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Martin Luther King Jr. delivering the "I have a dream" speech on the Washington Mall in 1963.

Hulton Archive/stringer/Archive Photos/Getty Images

I did something recently that I have never done before, something I never even considered I would do. I declined an invitation to speak for a Martin Luther King Jr. program.

As a preacher’s kid who grew up in Atlanta, someone who has met most of King’s lieutenants, I had long viewed every King Day invitation I received as a solemn responsibility. It was also an obligation to have the audience explore King beyond the traditional sound bites, so I prepared reading different speeches or looking for new passages in books by or about him.

So why did I decline this year? I didn’t do so because I had a schedule conflict, or that we couldn’t make the program work due to the risks associated with COVID-19. We found a date that worked, and I could speak virtually.

I said no because a governmental agency invited me. They sent me a speaker certification form, which reminded me that then-President Trump passed last fall an Executive Order on Combating Race and Sex Stereotyping. I had never thought I would be confronted with it. The order prevents speakers from addressing what they call “divisive concepts,” as well as race stereotyping and scapegoating.

Even though the language was broad -- probably too broad, so that someone could claim a speaker violated the order -- I knew I had the ability to craft a compliant speech. But in my Twitter bio, I say that I am a transformed nonconformist, a reference to King’s 1954 sermon in Montgomery.

So I declined.

We recently witnessed a mob of white supremacists storm the Capitol, killing a police officer and several other people during the siege, defiling the building while looking to attack lawmakers. In light of that, was I supposed to give some sanitized Martin Luther King Jr. “content of your character” speech? King would not have given that speech this year.

In his book, Where Do We Go from Here: Chaos or Community?, he explicitly mentions white supremacists. In fact, this 1968 text is quite relevant today, as he mentions that Southern segregationists were concerned about increases in Black voters, saying that white supremacists temporarily held statehouses in Georgia and Alabama. He indicated that underprivileged whites struggled with segregation and economics, saying, “White supremacy can feed their egos but not their stomachs.” Today, it feeds their egos while the coronavirus gorges on their respiratory systems and their finances.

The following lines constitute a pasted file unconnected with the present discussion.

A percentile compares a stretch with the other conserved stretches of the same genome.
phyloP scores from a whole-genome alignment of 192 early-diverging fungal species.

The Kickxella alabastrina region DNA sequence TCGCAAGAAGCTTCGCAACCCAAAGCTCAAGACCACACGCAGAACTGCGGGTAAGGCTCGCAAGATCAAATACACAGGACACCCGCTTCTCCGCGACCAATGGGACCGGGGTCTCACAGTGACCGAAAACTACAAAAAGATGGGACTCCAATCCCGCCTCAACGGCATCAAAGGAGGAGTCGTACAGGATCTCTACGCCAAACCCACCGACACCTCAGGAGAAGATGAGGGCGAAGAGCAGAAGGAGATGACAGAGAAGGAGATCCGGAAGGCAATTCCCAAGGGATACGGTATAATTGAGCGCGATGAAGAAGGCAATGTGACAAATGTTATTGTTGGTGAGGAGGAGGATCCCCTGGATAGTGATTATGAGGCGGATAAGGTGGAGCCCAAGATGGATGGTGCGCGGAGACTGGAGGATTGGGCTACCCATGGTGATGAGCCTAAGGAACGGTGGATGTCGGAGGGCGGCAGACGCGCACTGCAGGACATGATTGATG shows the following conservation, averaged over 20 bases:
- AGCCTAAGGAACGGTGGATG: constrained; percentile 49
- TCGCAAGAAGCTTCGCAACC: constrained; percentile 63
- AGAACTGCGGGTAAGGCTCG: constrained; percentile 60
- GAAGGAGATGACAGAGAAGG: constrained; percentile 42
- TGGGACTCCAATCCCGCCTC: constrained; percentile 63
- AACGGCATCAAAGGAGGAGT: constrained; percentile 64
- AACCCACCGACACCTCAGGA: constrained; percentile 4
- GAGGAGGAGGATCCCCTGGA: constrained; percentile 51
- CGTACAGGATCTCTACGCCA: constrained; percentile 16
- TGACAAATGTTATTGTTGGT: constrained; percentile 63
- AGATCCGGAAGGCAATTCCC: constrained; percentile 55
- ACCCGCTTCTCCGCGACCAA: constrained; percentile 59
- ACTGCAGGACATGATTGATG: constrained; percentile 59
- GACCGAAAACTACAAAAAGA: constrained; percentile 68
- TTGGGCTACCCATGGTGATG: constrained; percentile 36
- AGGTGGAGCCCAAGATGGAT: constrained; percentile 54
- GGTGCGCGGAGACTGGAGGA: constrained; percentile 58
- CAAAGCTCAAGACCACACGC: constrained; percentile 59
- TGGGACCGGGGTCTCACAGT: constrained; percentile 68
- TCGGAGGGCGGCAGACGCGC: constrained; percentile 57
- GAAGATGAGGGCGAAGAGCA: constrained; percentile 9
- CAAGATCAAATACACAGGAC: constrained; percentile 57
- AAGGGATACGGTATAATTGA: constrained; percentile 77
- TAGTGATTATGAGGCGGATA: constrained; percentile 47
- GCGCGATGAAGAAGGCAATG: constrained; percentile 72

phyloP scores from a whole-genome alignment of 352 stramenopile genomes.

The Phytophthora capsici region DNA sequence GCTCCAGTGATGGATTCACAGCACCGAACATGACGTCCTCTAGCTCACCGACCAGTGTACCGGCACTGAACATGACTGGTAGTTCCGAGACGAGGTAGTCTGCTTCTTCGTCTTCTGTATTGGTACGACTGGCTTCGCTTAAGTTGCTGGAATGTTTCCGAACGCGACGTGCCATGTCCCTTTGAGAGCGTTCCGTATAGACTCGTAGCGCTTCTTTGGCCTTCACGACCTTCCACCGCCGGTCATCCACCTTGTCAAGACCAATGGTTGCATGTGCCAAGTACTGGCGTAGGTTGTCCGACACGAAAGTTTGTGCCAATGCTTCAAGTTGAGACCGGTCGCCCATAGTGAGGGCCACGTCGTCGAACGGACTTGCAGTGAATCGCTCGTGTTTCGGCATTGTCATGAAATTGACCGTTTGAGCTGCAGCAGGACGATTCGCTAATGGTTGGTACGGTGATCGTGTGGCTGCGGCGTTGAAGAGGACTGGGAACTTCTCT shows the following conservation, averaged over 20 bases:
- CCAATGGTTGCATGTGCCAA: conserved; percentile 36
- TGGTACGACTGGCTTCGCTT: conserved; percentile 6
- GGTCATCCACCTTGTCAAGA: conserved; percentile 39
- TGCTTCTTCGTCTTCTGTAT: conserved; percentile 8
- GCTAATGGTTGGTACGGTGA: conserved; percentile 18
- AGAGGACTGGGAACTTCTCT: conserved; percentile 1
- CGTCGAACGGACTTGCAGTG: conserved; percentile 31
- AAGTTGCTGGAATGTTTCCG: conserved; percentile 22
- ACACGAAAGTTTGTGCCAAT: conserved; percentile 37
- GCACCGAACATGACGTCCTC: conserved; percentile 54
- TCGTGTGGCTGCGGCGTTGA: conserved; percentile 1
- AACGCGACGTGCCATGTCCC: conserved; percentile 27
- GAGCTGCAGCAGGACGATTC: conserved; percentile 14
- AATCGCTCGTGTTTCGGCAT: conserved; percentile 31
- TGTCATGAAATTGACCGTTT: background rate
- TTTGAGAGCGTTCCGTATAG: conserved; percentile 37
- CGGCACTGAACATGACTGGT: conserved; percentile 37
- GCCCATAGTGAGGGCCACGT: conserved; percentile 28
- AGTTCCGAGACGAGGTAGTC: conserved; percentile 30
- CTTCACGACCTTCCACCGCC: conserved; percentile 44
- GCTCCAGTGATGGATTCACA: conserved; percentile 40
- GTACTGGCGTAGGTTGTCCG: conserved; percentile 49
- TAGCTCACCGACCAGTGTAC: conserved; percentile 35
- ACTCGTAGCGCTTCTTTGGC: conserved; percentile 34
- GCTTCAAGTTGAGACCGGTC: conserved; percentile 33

Revisionist history paints King as someone beloved the world over, while the truth reveals that during his last year of life, he was one of the most hated people in the nation -- by both Black and white people. That’s because King spoke honestly to the issues of the day.

I explored some of those ideas in past King speeches I have given. In 1967, King spoke to the Southern Christian Leadership Conference, where he argued that Americans had an unenforceable obligation to each other if we were going to end racism. Fifty years after that speech, I spoke about how this obligation was crucial as a new administration was coming in, led by someone who made it clear his brand was division. King defied German authorities and preached on both sides of the Berlin Wall in 1964. I used that speech as the basis for a King Day speech two years ago while we had a president trying to build his own wall.

When the Trump administration released the new executive order, higher education cried foul. But that’s it. We cried. We did not more forcefully oppose the policy, knowing that it had potential to impact our broader goals. We didn’t push back harder when Trump rolled out the now-ridiculed 1776 Commission. We didn’t more forcefully oppose the U.S. Department of Education’s investigation of Princeton University for trying to examine its racial past. I can only think our tepid responses emboldened the executive order on race and sex stereotyping.

While, philosophically, higher education will better align with the Biden administration, we need to practice being more like King rather than simply offering statements that he once made. Yes, a level of risk is involved and a degree of courage is required, as well as a willingness to break some of the norms of higher education. But if we believe what we wrote in our flowery statements after the death of George Floyd, we must start practicing with our actions.

I never imagined I would decline giving a King Day speech because a presidential executive order would potentially limit what I could discuss related to race. Anyone who has read King’s work extensively knows he challenged people in ways that made them uncomfortable, so uncomfortable it got him killed. Now that the order has been rescinded, we must work to build an America where we live in such a way that a King Day speech won’t be censored. We must create a beloved community willing to wrestle with tough issues.

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